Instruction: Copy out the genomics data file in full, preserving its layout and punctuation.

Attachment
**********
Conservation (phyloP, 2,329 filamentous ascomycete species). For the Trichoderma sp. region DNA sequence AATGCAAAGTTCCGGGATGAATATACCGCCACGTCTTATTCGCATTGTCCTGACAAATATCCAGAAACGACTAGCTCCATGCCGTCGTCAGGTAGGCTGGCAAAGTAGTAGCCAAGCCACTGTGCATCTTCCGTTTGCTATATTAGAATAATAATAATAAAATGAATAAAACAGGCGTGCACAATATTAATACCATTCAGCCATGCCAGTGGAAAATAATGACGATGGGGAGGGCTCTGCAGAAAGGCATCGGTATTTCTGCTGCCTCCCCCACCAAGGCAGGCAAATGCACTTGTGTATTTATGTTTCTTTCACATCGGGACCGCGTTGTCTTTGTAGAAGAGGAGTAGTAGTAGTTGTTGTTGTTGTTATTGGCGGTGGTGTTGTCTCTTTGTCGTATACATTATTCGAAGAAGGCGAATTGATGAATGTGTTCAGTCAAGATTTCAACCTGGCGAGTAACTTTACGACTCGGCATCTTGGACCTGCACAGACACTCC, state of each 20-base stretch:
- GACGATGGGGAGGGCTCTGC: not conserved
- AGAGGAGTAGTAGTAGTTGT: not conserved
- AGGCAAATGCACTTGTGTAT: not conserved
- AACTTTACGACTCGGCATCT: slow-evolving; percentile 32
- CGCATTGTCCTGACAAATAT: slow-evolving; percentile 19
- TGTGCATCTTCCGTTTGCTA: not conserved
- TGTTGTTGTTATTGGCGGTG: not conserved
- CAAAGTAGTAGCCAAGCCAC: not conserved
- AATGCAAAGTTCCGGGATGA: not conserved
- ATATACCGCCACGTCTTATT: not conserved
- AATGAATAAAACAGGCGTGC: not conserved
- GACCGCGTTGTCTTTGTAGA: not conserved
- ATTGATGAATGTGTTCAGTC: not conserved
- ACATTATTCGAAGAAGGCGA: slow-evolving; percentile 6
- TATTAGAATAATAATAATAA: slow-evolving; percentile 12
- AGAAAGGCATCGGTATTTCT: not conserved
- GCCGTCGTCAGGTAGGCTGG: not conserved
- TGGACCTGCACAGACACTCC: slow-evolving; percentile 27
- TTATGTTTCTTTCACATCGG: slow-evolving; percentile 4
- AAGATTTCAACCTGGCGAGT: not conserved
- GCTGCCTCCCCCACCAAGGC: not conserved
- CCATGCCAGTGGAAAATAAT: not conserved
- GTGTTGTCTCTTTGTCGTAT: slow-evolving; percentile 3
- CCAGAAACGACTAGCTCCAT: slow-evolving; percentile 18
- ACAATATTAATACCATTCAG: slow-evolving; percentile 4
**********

Conservation (phyloP, 2,329 filamentous ascomycete species). For the Trichoderma sp. region DNA sequence AATGCAAAGTTCCGGGATGAATATACCGCCACGTCTTATTCGCATTGTCCTGACAAATATCCAGAAACGACTAGCTCCATGCCGTCGTCAGGTAGGCTGGCAAAGTAGTAGCCAAGCCACTGTGCATCTTCCGTTTGCTATATTAGAATAATAATAATAAAATGAATAAAACAGGCGTGCACAATATTAATACCATTCAGCCATGCCAGTGGAAAATAATGACGATGGGGAGGGCTCTGCAGAAAGGCATCGGTATTTCTGCTGCCTCCCCCACCAAGGCAGGCAAATGCACTTGTGTATTTATGTTTCTTTCACATCGGGACCGCGTTGTCTTTGTAGAAGAGGAGTAGTAGTAGTTGTTGTTGTTGTTATTGGCGGTGGTGTTGTCTCTTTGTCGTATACATTATTCGAAGAAGGCGAATTGATGAATGTGTTCAGTCAAGATTTCAACCTGGCGAGTAACTTTACGACTCGGCATCTTGGACCTGCACAGACACTCC, state of each 20-base stretch:
- GACGATGGGGAGGGCTCTGC: not conserved
- AGAGGAGTAGTAGTAGTTGT: not conserved
- AGGCAAATGCACTTGTGTAT: not conserved
- AACTTTACGACTCGGCATCT: slow-evolving; percentile 32
- CGCATTGTCCTGACAAATAT: slow-evolving; percentile 19
- TGTGCATCTTCCGTTTGCTA: not conserved
- TGTTGTTGTTATTGGCGGTG: not conserved
- CAAAGTAGTAGCCAAGCCAC: not conserved
- AATGCAAAGTTCCGGGATGA: not conserved
- ATATACCGCCACGTCTTATT: not conserved
- AATGAATAAAACAGGCGTGC: not conserved
- GACCGCGTTGTCTTTGTAGA: not conserved
- ATTGATGAATGTGTTCAGTC: not conserved
- ACATTATTCGAAGAAGGCGA: slow-evolving; percentile 6
- TATTAGAATAATAATAATAA: slow-evolving; percentile 12
- AGAAAGGCATCGGTATTTCT: not conserved
- GCCGTCGTCAGGTAGGCTGG: not conserved
- TGGACCTGCACAGACACTCC: slow-evolving; percentile 27
- TTATGTTTCTTTCACATCGG: slow-evolving; percentile 4
- AAGATTTCAACCTGGCGAGT: not conserved
- GCTGCCTCCCCCACCAAGGC: not conserved
- CCATGCCAGTGGAAAATAAT: not conserved
- GTGTTGTCTCTTTGTCGTAT: slow-evolving; percentile 3
- CCAGAAACGACTAGCTCCAT: slow-evolving; percentile 18
- ACAATATTAATACCATTCAG: slow-evolving; percentile 4